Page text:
But if I do not act on that idea, then so what?
I have felt like I needed some time off since early December. In fact, staying relaxed, and in the moment has gotten harder and harder to achieve. I can see very few moments where I have accomplished this.
Recently, I spoke with a couple about my grandson and their grandson.
We spent almost 3 minutes comparing notes as our grandchildren are the same age. Their grandson is in the same town, while mine is 11 hours away by car. Yet many of the experiences are remarkably similar. Investing those few moments to “be in the moment” was very enjoyable.
But this exchange is far from the norm these days.
I haven’t seen real self-care in 7 weeks. And what passes for being in the moment are mostly drive-by as I leave for work. These doorknob conversations really do not have a relaxing effect. Both of us want to get our message across to the other in a very condensed period.
Short bursts of conversation are not inherently bad, but they can be stressful when a time element is introduced.
And I can control that. Yet I see that I am not doing that as much these days. Before this patch of, rush, rush, rush, I felt confident that what needed to be said, would be said. And even better, I could mention topics at a time when there was time to fully discuss the issue or idea.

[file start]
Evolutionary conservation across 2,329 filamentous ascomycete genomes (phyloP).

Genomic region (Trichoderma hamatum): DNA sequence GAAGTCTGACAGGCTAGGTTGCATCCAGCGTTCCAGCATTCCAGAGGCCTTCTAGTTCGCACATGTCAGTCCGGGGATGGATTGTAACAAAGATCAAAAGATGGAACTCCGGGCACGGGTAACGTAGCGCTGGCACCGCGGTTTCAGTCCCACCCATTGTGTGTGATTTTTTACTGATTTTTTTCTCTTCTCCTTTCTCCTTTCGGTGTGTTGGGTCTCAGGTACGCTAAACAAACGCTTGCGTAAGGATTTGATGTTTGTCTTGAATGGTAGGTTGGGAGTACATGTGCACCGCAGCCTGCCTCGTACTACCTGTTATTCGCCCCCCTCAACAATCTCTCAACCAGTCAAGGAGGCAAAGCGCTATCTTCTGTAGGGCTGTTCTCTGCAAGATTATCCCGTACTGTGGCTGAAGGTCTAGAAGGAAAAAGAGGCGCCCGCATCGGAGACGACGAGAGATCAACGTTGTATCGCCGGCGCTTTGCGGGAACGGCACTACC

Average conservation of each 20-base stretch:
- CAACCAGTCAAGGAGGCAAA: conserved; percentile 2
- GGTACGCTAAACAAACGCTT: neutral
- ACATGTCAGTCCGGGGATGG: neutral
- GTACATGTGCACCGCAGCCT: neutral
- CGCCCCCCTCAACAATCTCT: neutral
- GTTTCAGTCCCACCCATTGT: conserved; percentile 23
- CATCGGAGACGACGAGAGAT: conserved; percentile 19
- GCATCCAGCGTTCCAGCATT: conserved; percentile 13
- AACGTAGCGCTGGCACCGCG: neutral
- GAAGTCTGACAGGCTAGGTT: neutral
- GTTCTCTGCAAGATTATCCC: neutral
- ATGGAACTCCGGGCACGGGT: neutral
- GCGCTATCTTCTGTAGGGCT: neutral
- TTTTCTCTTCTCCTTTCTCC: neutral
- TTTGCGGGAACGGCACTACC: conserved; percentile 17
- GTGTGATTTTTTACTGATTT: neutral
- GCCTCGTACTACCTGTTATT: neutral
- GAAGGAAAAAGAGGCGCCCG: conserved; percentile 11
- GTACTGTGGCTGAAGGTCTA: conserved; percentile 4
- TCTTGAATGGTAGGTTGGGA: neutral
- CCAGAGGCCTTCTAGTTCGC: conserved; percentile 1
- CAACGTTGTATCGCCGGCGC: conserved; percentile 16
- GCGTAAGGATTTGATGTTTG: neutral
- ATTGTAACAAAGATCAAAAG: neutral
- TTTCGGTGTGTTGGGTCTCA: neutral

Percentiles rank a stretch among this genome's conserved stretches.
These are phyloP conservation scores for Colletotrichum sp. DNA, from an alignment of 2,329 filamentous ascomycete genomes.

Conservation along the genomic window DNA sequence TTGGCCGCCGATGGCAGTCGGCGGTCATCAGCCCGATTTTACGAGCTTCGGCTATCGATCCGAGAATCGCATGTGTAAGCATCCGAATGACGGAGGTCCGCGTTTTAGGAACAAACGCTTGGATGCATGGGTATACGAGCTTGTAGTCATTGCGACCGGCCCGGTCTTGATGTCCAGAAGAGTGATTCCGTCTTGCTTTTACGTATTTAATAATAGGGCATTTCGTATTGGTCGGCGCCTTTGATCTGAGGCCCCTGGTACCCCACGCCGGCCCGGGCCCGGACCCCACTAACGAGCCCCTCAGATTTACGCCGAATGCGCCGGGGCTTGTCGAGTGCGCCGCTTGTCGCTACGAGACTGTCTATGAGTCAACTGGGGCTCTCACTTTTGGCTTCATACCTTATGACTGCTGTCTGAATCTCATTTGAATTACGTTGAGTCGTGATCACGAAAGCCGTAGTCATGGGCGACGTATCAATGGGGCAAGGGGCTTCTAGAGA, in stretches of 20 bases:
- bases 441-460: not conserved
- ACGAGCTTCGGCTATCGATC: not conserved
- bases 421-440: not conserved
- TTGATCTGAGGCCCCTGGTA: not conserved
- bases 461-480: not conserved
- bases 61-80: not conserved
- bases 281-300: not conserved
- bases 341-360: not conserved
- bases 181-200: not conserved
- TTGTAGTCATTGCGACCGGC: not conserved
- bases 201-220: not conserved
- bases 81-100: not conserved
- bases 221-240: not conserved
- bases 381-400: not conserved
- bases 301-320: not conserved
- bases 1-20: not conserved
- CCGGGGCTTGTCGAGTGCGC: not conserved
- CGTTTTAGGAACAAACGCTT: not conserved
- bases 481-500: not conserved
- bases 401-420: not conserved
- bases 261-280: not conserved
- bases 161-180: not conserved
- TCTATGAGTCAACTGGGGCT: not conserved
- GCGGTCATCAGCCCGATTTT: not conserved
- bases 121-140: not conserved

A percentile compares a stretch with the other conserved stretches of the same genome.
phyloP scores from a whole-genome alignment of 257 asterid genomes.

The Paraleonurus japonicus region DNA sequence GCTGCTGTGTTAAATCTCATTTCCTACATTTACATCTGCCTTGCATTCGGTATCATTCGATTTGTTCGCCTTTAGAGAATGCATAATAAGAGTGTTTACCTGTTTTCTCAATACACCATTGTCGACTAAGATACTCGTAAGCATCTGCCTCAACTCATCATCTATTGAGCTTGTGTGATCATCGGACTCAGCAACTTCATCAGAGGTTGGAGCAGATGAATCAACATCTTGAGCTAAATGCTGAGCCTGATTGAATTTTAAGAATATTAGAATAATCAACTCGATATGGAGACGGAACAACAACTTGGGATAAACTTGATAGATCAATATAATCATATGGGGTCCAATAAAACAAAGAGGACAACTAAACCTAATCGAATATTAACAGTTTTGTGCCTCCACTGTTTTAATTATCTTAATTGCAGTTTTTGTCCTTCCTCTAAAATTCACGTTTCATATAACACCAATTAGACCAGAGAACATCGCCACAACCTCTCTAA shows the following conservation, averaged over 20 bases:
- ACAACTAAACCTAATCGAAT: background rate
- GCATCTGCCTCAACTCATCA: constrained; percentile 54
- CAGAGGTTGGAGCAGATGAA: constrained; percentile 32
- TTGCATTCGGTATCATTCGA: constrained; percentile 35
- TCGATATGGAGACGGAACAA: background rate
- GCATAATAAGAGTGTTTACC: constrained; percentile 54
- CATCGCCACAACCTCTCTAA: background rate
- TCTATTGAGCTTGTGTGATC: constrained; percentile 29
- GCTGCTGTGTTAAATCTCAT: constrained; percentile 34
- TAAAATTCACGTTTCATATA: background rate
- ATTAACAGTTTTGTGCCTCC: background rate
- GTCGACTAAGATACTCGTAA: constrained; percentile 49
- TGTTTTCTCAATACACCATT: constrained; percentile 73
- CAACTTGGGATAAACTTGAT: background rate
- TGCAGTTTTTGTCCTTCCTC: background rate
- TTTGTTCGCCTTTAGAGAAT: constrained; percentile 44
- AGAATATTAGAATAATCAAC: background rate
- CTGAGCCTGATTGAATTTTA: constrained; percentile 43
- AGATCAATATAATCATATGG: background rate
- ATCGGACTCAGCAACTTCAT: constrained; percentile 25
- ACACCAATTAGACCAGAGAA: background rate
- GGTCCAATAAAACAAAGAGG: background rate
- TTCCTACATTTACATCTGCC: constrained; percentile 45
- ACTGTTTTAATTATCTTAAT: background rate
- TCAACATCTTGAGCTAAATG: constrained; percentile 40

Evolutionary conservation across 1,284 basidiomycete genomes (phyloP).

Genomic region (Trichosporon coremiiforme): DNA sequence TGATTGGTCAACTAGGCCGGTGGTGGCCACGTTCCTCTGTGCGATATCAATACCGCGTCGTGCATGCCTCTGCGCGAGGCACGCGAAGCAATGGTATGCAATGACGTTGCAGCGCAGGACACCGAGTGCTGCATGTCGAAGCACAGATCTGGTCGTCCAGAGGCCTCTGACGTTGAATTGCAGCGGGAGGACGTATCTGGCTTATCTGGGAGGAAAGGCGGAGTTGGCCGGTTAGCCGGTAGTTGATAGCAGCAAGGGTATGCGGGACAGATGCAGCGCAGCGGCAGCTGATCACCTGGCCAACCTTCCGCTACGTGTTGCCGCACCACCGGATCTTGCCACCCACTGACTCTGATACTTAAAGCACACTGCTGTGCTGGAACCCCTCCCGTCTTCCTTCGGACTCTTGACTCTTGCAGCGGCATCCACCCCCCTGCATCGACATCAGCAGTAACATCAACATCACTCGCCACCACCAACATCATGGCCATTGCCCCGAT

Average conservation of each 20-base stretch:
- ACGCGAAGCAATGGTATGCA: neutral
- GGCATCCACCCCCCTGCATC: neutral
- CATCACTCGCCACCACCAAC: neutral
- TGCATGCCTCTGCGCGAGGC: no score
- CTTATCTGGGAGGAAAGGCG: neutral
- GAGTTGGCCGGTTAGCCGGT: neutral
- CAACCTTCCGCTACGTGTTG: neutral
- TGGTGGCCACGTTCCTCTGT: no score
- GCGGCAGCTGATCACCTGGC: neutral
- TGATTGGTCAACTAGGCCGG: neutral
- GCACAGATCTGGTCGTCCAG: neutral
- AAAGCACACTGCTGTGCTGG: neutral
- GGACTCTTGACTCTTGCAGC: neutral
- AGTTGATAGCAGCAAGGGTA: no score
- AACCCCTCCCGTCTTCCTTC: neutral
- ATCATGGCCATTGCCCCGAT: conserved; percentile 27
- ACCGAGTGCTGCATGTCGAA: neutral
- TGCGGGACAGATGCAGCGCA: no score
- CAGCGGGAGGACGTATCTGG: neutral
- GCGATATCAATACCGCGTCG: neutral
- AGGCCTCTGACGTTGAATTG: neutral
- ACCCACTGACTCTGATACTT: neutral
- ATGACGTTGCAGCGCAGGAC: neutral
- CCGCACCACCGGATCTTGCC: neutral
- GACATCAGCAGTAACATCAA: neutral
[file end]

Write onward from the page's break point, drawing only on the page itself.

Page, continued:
If I cannot control my thoughts or actions towards an event, then I am not using the one tool I have that no one can ever take from me.
And that feeling of being in control has made all the difference in my life. When I am in control, I can move mountains. During the times when I give up this control, I often find myself circling the drain. There I am waiting at the drain for the next express bus to the abyss.
And that’s when my depression sends an Uber so that I can arrive at the abyss sooner.
This, in the end, is one of depression’s most effective tools when it works on me. Depression has the patience to let me have control of its ideas that I have decided are mine. Depression is too smart to try and openly share ideas. It knows I will resist. So, it creates schemes and finds ways to have me think I invented them. This way, I am 100% committed and will see it through.
Unfortunately, depressions grand scheme doesn’t involve “me time,” unless you count time spent in the abyss.
Paying lip service to the thought that I should plan self-care for myself is different from DOING IT. And doing has been a struggle. My psychiatrist and I have worked out my medication so that is not impacting my decisions about self-care.
READ MORE: All I need Is a couple of days off (October 1, 2019)
There are 9 hours until dark, today.
I will set aside self-care time and take one baby step towards reinstating a daily self-care regime. And I will try to be as confident as the commercial when I say, “I’m worth it.”
Leave a Reply